What is the TPP?
The Trans-Pacific Partnership (TPP) is promoted as a trade agreement to reduce trade barriers among 12 Pacific Rim nations - Canada, the USA, Mexico, Australia, Brunei Darussalam, Chile, Japan, Malaysia, New Zealand, Peru, Singapore, and Vietnam.
The TPP is criticized, however, as an agreement that will significantly affect Canadian sovereignty. As Elizabeth May writes in her compelling piece in Embassy magazine, When is a trade agreement not a trade agreement?, the TPP is yet another investor state agreement that will increase corporate control of the global economy.
Most of the TPP agreement has little to do with trade, only 5 of the over 30 chapters in fact. Plus there is concern that the TPP will have a negative effect on the Canadian economy.
What the TPP does affect has broad implications for Canadians and Canada. It will:
- Increase drug cost for Canadians by extending patent protection for pharmaceutical companies.
- Require revision of copyright laws in ways that limit access to the Internet.
- Affect Canadian laws that control data transfer and protect privacy
- Significantly affect supplied managed agriculture and Canadian food sovereignty
- Increase opportunities for companies to choose to employ foreign workers over Canadians and move their operations to lower-wage countries.
- Intensify income inequality as the proportion of income increases to businesses and decreases for wage earners
- Limit environmental regulations, including action on climate change to ensure they do not 'hurt' trade and investment
The TPP was negotiated in secret over 7 years. Canada only joined negotiations in 2012 and only after agreeing to "unprecedented and humiliating restrictions on Canada's ability to negotiate freely" on any of the text on which the nine original member countries had reached consensus. Canada had to accept that text 'as is'.
The Harper administration then 'signed' the agreement during the election in October 2015 with no discussion or debate in the House of Commons and only a glowing press release. The actual text of the agreement was not released until after the election, in November 2015.
What's the key concern with the TPP?
At the heart of the problem with the TPP and many other international trade agreements is the Investor State Dispute Settlement (ISDS) process. Simply put, ISDS provides a way for corporations to override public policy and decisions. An unelected international panel rules on disputes, and their ruling supersedes the laws of the involved countries. The sovereignty of a nation is bypassed - in other words, Canada cannot enforce its own laws.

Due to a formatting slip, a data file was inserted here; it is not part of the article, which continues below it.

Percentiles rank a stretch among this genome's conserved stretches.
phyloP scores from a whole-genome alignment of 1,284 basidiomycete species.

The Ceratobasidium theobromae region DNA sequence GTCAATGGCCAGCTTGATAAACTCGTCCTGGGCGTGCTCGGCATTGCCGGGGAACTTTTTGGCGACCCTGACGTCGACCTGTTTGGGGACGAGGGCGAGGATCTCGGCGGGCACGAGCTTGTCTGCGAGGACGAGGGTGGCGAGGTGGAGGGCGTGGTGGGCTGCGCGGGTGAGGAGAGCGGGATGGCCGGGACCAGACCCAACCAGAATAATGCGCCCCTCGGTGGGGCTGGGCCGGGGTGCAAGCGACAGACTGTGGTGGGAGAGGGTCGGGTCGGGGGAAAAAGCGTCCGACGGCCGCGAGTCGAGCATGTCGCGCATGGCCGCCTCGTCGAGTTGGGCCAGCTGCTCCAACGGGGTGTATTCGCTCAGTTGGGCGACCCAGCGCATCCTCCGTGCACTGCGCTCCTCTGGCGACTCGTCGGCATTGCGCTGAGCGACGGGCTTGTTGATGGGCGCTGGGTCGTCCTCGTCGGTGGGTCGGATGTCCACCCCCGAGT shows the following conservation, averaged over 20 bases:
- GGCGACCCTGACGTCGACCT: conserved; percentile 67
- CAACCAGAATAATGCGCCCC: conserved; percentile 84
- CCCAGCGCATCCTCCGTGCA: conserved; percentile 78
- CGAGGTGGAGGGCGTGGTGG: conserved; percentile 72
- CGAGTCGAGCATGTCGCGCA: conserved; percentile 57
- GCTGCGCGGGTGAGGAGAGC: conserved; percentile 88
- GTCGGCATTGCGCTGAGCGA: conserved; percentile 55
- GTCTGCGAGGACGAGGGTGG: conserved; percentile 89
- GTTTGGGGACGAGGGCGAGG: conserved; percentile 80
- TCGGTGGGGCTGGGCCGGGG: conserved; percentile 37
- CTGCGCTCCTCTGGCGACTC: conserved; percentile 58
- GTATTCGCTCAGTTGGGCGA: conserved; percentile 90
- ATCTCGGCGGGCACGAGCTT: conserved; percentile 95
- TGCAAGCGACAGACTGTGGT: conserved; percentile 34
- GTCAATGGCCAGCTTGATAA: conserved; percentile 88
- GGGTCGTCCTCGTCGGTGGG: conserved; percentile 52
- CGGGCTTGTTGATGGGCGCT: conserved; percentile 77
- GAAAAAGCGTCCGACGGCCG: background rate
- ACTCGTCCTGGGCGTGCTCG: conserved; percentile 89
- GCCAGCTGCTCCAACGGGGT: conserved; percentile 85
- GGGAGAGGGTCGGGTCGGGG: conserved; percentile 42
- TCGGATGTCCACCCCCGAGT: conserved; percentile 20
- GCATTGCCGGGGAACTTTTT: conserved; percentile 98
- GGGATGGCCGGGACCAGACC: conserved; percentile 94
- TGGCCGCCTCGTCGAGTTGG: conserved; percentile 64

Under NAFTA, such decisions have already cost Canadian taxpayers over $170 million, with another $6 billion in challenges looming, and millions more paid out in legal fees to fight these challenges. The TPP further expands the potential for corporations to challenge Canadian regulations, laws and, ultimately, our democracy.
A recent article in The Tyee, Seven Ways TPP Favours Mega-Rich Foreign Investors, Not Canadians, concludes:
"The TPP is a threat to our institutions of sovereignty, democracy and the rule of law. At the core of the threat is the uncertain and potentially huge price tag that the TPP puts on any law or regulation opposed by a foreign investor. The problem is not that foreign investors would be too big to fail. It is that the TPP would make the biggest and richest ones too risky to regulate."
The new Liberal government has not yet signed or ratified the TPP; however, the new Minister of International Trade, Ms. Chrystia Freeland, said that Canada will sign and that it is a black and white 'yes or no' to ratify. A commitment for public consultation was made during the 2015 election campaign and the government is signalling that this will happen; however, the TPP cannot be renegotiated.
The bottom line is that Canada needs to draw a line in the sand and actually discuss the agreement and determine whether it works for Canadians or not. It is NOT too late.